George Harry Traver, a twenty-five-year-old Marine, lost his life in the battle of Tarawa on 20 November, 1943.
Nearly 73 years later, on 28 August 2016, his remains were returned to his hometown of Chatham, New York.
These photos were taken at the graveside service for PFC Traver in Chatham Rural Cemetery.
A view of Chatham Rural Cemetery.
PFC Traver’s new casket lid rests beside the family gravestone, where he has been memorialized since 1943.
A part of the Marine honor guard, assembled and waiting.
The Ghent Band provided musical accompaniment.
The color guard, drawn from Chatham’s civic services, leads the funeral procession.
The hearse bearing PFC Traver arrives.
The guests of honor, including many members of the Traver family, arrive at the cemetery.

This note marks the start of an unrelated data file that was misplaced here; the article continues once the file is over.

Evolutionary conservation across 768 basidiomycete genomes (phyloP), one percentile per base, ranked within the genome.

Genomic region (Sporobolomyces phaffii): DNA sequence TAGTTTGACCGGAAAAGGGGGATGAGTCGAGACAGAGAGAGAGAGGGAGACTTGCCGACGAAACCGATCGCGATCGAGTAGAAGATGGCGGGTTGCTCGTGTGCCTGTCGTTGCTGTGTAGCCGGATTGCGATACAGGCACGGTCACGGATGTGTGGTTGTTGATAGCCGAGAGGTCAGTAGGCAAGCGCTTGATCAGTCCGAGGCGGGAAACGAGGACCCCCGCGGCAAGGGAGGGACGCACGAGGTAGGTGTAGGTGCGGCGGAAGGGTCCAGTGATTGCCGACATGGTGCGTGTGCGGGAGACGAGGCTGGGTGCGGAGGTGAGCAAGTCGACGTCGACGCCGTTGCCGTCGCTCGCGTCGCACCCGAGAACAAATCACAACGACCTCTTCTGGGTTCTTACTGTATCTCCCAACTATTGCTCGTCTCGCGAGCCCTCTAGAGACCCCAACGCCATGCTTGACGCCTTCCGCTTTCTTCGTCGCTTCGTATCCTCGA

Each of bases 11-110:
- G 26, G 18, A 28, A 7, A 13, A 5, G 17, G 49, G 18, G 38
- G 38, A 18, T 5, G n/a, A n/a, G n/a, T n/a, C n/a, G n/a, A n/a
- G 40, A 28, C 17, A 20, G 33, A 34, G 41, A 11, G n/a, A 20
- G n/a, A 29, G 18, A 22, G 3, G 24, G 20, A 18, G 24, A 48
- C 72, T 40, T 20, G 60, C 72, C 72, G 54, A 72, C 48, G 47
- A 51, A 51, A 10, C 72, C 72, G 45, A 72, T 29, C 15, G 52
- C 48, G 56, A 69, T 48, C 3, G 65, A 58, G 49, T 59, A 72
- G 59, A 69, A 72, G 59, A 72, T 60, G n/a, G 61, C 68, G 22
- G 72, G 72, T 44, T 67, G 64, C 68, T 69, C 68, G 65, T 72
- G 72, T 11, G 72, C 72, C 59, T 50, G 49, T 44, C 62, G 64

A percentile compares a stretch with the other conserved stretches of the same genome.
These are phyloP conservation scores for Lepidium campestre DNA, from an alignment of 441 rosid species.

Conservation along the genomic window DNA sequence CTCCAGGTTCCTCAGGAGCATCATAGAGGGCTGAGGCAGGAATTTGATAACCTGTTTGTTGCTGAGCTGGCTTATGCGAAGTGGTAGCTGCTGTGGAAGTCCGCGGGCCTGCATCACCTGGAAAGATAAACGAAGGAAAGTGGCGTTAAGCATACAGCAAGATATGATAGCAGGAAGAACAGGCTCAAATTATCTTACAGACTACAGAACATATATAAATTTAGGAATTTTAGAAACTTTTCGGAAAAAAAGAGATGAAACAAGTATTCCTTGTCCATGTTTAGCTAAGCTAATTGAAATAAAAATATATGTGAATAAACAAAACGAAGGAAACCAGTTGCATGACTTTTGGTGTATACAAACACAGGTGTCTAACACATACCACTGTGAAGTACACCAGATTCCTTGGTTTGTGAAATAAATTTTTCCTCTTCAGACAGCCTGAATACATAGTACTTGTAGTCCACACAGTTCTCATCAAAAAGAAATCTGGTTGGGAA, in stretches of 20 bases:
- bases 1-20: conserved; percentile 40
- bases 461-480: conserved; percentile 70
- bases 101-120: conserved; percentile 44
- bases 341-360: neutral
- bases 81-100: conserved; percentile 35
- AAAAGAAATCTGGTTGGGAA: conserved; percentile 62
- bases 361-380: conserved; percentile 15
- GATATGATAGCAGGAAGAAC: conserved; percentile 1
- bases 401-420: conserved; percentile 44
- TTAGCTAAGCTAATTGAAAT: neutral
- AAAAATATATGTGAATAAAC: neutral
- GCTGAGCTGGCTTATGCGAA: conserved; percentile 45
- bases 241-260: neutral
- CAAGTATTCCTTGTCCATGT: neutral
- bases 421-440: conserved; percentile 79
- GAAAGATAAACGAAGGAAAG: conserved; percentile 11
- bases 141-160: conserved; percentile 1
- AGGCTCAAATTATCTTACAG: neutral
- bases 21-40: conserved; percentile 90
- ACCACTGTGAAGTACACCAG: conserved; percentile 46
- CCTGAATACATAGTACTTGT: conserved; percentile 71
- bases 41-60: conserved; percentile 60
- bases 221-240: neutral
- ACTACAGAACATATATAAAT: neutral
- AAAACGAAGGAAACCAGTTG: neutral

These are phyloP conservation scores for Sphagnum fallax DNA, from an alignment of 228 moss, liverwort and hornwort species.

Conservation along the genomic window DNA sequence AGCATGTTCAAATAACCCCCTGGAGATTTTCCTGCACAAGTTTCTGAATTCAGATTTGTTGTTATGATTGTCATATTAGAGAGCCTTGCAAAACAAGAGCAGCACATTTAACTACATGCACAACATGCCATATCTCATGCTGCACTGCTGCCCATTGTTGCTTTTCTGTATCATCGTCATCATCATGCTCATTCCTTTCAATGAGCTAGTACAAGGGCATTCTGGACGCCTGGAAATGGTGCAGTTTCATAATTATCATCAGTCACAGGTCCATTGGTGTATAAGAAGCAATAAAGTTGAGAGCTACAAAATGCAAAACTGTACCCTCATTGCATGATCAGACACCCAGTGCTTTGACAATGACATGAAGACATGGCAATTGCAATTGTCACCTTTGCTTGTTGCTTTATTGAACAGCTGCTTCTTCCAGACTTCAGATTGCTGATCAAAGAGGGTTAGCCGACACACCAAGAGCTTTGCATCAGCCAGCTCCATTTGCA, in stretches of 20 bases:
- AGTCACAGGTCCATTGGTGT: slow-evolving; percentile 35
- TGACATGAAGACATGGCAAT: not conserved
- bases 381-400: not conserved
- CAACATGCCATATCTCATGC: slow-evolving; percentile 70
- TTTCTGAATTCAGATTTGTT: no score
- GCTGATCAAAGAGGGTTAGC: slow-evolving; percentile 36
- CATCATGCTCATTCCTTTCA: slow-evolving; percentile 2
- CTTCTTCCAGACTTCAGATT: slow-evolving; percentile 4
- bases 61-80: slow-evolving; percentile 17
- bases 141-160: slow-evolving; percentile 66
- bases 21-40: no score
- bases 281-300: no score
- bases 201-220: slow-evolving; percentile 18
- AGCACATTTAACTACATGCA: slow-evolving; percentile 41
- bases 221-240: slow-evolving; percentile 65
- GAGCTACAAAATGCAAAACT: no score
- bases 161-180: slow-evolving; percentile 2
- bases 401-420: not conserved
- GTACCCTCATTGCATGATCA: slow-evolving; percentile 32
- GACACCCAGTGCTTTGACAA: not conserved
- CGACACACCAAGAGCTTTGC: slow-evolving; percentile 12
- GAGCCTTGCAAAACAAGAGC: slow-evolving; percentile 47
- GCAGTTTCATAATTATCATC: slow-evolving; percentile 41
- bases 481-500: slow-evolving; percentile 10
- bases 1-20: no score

A Boy Scout renders honors. PFC Traver had been a Boy Scout; one of the items he carried into battle was his Boy Scout knife. It was found with his remains, and aided in his identification.
A priest performs the funeral rites.
Traver’s flag is carefully folded.
Presenting the flag to PFC Traver’s nephew, Mr. David Silliman.
An onlooker pauses by the Traver family gravestone before the casket is lowered.
Local flags flew at half mast.
Memorabilia at the reception.
PFC Traver was the recipient of two Purple Hearts; his first was for wounds suffered in the battle of Guadalcanal.
The box containing his letters, the family service star, and other memorabilia.
Decorated with Marine Corps emblems, Japanese coins, and the metal tag from a piece of Japanese machinery.
A portrait of PFC Traver.
Letters from PFC Traver, saved in their original envelopes.